Meanwhile, the large fossil fuel industries in the U.S. hired public relations firms and think tanks to employ PR tactics through the mass media and public forums, and in meeting privately with White House officials, which were designed to purposefully downplay the severity of the global warming problem, confuse people about its causes, and to effectively underestimate the likely hood of occurrence of global warming and the magnitude of public threat created by continuing to burn increased quantities of fossil fuels throughout the United States.
Physical and biological evidence of the warming global temperatures of the planet from too much fossil fuel burning can be found on all the continents, in ocean water temperatures increases, in record melting rates of mountain glaciers located throughout the world and record thinning of Antarctic and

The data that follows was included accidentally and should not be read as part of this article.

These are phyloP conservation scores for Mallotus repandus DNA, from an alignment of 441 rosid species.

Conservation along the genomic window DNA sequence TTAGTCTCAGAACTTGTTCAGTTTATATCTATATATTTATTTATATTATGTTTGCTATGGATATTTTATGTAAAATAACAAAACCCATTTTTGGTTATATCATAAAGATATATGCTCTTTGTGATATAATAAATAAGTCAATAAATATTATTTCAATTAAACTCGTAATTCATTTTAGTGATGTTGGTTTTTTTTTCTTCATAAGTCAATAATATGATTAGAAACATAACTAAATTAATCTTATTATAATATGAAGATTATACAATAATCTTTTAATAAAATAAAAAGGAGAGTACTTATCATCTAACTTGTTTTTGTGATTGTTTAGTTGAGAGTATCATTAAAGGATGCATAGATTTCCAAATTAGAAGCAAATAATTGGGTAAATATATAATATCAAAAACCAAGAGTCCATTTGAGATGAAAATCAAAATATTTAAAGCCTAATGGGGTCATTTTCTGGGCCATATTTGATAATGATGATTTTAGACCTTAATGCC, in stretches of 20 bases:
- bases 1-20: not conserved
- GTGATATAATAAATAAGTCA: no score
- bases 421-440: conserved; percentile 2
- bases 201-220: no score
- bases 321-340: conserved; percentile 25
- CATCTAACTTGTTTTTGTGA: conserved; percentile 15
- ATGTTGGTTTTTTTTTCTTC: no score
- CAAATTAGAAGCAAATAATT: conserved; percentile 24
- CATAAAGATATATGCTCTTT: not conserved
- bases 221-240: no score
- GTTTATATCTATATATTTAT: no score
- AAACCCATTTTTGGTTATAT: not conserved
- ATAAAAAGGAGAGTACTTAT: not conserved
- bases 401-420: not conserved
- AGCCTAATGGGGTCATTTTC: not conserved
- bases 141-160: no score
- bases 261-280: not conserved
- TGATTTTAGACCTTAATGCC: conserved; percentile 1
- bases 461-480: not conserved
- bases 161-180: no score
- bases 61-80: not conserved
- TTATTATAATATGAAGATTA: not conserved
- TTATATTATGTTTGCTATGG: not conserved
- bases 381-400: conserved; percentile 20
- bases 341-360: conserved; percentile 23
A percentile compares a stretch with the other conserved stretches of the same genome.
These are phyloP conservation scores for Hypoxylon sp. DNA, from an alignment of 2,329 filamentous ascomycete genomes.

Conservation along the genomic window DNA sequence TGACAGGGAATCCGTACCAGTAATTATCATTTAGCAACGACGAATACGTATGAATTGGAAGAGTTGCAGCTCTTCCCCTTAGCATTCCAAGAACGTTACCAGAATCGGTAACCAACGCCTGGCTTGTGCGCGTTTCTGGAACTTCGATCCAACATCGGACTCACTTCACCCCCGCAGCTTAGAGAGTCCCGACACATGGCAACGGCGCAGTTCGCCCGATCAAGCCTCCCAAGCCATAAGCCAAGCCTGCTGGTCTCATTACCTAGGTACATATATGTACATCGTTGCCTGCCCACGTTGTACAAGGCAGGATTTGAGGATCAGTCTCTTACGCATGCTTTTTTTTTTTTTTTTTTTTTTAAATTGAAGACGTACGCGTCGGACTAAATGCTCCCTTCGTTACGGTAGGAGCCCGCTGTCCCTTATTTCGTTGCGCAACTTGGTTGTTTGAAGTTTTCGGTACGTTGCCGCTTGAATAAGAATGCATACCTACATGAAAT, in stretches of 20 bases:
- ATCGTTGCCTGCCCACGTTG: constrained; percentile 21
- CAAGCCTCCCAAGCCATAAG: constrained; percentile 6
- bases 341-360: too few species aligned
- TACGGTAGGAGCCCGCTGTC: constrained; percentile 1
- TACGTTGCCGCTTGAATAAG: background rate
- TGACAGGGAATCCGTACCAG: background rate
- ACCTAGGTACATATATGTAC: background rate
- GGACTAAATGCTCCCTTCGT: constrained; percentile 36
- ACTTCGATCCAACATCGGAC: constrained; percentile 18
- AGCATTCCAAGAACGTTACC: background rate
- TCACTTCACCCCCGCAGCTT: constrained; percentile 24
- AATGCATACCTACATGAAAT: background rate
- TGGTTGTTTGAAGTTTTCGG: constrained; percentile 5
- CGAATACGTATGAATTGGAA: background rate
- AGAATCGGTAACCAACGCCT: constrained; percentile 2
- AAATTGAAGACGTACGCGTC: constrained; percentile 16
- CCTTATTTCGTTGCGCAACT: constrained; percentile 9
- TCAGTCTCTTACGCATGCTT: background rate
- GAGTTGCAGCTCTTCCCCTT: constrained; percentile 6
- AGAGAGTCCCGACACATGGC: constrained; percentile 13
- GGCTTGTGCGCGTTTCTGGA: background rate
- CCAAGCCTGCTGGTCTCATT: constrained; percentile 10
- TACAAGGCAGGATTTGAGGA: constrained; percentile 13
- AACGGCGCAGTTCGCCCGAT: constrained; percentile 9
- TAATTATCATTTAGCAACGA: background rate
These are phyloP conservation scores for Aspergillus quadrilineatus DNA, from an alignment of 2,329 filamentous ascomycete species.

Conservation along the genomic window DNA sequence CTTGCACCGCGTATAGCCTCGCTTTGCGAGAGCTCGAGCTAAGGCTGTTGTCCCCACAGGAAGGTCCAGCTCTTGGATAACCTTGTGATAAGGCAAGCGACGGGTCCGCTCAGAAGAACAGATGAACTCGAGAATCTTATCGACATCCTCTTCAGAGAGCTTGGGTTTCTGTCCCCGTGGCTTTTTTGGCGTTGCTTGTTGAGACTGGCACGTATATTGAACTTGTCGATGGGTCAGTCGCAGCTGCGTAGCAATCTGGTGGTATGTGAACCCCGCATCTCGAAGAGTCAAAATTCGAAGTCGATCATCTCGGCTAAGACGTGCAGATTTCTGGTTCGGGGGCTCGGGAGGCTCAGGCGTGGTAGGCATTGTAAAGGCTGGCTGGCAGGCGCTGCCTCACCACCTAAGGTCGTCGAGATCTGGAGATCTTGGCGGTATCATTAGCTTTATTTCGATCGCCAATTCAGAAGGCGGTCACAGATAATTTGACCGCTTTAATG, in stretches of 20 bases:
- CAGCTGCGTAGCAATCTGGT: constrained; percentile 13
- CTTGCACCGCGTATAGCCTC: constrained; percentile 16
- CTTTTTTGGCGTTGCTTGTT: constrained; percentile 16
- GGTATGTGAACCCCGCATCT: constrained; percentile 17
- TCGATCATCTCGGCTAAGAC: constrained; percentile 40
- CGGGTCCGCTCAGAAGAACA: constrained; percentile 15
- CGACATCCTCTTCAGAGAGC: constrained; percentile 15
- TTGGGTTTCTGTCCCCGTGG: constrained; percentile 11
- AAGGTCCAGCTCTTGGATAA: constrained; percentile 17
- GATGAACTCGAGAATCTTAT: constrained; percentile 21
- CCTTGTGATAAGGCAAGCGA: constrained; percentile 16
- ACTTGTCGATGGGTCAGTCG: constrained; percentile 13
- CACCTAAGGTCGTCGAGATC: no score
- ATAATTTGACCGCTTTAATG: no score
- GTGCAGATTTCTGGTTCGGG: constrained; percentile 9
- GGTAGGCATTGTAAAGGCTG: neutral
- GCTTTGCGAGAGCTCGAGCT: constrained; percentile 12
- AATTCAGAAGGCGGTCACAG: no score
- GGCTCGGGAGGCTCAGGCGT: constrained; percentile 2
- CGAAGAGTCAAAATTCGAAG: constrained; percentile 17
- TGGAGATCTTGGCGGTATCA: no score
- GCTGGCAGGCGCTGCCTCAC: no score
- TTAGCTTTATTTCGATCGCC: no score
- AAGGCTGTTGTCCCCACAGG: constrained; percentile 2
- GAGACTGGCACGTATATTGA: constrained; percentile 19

More frequent and longer lasting heat waves and periods of increasing humidity are also forecast with increased buildup of greenhouse gases in the atmosphere and the resulting increased warming of the troposphere (the lower 5-6 miles of the atmosphere where most of the greenhouse gases will naturally preside). For example, most of
Two of the more obvious signs of global warming are: (1) rates of ice and snow melting increase over the year, and (2) the geographic extent (acres) of snow and ice melting increases from year to year.
In both 2002 and 2003, the Northern Hemisphere registered record low ocean ice cover. NASA's satellite data show the Arctic region warmed more during the 1990s than during the 1980s, with
On the opposite end of the globe, sea ice floating near
On Greenland, once-stable glaciers are now melting. The Jakobshavn Glacier on the island's southwest coast is thinning four times faster now than it did during most of the twentieth century. Each year,
Antizana Glacier in
Scientists say glaciers are melting so fast in parts of
The Patagonia Icefields of Chile and Argentina, the largest non-Antarctic ice masses in the Southern Hemisphere, are thinning at an accelerating pace and now account for nearly 10 percent of global sea-level change from mountain glaciers, according to a new study by NASA and Chile's Centro de Estudios Cientificos.